Denial of service attacks against Sony have been given the elbow, in favor of something a little more direct.
George Hotz might be done with Sony, but Anonymous says that its action against the multinational corporation is far from over. To bring awareness to what it refers to as a “severe violation of privacy rights” on Sony’s part, Anonymous is organizing demonstrations at Sony stores around the world.
According to Anonymous, not only was it unacceptable that Sony had “forced” sites like YouTube and PayPal to give up personal information about people who had watched GeoHot’s videos or donated money to him, it was also unacceptable that Sony was permitted to request such information in the first place. It said that this issue was bigger than just Anonymous, and encouraged people who would not normally get involved with the group to show their support.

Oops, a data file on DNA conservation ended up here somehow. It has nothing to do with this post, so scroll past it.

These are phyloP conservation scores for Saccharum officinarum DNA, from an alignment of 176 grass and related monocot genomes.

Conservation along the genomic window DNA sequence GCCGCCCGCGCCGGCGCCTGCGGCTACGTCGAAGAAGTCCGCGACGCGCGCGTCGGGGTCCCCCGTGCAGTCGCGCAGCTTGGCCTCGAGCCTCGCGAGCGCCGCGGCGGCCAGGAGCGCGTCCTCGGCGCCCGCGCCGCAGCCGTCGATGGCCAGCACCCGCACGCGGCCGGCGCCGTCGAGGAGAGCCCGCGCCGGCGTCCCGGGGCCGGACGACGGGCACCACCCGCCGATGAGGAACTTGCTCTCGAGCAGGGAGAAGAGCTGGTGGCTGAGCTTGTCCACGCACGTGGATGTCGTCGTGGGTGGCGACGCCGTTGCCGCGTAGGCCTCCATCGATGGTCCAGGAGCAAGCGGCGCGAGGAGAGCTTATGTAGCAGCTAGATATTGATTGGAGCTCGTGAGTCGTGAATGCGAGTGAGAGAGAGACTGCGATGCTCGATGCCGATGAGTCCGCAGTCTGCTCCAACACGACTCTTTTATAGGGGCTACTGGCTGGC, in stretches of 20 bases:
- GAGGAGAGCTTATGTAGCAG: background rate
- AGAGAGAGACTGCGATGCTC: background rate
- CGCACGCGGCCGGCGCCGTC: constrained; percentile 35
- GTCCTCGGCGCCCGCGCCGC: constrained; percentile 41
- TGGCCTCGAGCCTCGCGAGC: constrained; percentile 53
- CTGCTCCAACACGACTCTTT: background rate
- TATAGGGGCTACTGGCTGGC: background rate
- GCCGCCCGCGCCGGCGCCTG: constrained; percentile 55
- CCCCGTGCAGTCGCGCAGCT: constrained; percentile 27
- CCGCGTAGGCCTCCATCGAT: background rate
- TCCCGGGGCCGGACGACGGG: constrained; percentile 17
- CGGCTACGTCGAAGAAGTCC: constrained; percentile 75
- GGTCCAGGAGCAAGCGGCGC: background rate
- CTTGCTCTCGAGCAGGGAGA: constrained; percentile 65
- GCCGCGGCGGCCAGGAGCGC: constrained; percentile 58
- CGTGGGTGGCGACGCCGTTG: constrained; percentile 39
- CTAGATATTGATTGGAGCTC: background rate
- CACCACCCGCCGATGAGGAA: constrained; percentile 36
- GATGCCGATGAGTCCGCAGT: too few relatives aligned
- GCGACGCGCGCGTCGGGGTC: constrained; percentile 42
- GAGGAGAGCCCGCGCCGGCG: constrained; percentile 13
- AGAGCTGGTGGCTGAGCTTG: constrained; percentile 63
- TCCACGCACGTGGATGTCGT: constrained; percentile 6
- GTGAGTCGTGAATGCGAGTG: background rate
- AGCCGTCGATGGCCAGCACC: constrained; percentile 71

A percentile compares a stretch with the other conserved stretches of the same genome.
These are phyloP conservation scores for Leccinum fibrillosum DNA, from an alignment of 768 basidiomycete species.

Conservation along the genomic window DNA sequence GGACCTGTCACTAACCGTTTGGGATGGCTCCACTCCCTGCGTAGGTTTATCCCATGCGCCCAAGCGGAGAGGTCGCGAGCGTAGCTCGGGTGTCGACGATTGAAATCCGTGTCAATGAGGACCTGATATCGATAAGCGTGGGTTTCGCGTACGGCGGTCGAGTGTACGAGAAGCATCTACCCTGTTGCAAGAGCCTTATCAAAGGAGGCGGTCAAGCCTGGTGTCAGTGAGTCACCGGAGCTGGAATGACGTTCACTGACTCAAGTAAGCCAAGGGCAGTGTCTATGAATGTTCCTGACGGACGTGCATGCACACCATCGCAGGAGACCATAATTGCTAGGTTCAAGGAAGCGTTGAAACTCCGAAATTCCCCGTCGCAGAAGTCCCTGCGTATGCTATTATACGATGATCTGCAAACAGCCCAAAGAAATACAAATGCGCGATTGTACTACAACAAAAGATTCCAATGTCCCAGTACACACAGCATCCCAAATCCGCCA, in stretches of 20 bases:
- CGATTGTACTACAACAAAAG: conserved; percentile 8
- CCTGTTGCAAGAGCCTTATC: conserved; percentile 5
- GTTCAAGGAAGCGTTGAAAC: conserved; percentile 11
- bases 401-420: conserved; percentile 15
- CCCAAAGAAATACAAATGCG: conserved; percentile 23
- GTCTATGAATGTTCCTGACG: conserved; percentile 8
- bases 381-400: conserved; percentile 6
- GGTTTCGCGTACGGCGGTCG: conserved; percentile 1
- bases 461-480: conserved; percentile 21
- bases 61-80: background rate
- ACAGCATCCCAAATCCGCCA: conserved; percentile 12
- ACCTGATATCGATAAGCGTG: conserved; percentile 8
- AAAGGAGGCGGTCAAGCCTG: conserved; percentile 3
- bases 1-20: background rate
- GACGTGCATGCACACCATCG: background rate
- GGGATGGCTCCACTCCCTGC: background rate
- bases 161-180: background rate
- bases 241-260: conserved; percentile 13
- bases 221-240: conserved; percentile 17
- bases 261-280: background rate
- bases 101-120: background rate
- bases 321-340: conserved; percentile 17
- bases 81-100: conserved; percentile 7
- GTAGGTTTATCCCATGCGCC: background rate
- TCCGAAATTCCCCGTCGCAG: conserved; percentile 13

In a press release, Anonymous said that the DDoS attacks on Sony websites would halt, as it felt that their effectiveness had peaked. Instead, it urged people to boycott Sony products and gather at Sony stores on April 16th to protest against the corporation’s efforts to invade people’s privacy and stifle the free flow of information. “Where the judicial system has failed, Anonymous will persevere, by standing up for the rights of everyone, not just those who dared to challenge these corporations. GeoHot’s belief was in the freedom of information dissemination. We will stand with him.”
It said that attendees should cover their faces – as long as local laws allowed it – and co-ordinate with other protesters to set up a “legal team.” This team would not take part in the protest itself, but would be in contact with a lawyer, just in case anyone got themselves arrested. The press release suggested that protestors write the number of their legal team on their arm so that they couldn’t lose it.
According to the protest’s Facebook page, around 3,400 people plan to take part in the protest, although whether they actually all will is anyone’s guess. There’s also reason to doubt whether the protest will actually be all that effective: Sony’s supposed privacy infractions are not the easiest things in the world to communicate to the layperson, and a group of people turning up in masks at an electronics store says “robbery” more than “protest.”
Source: Evil Avatar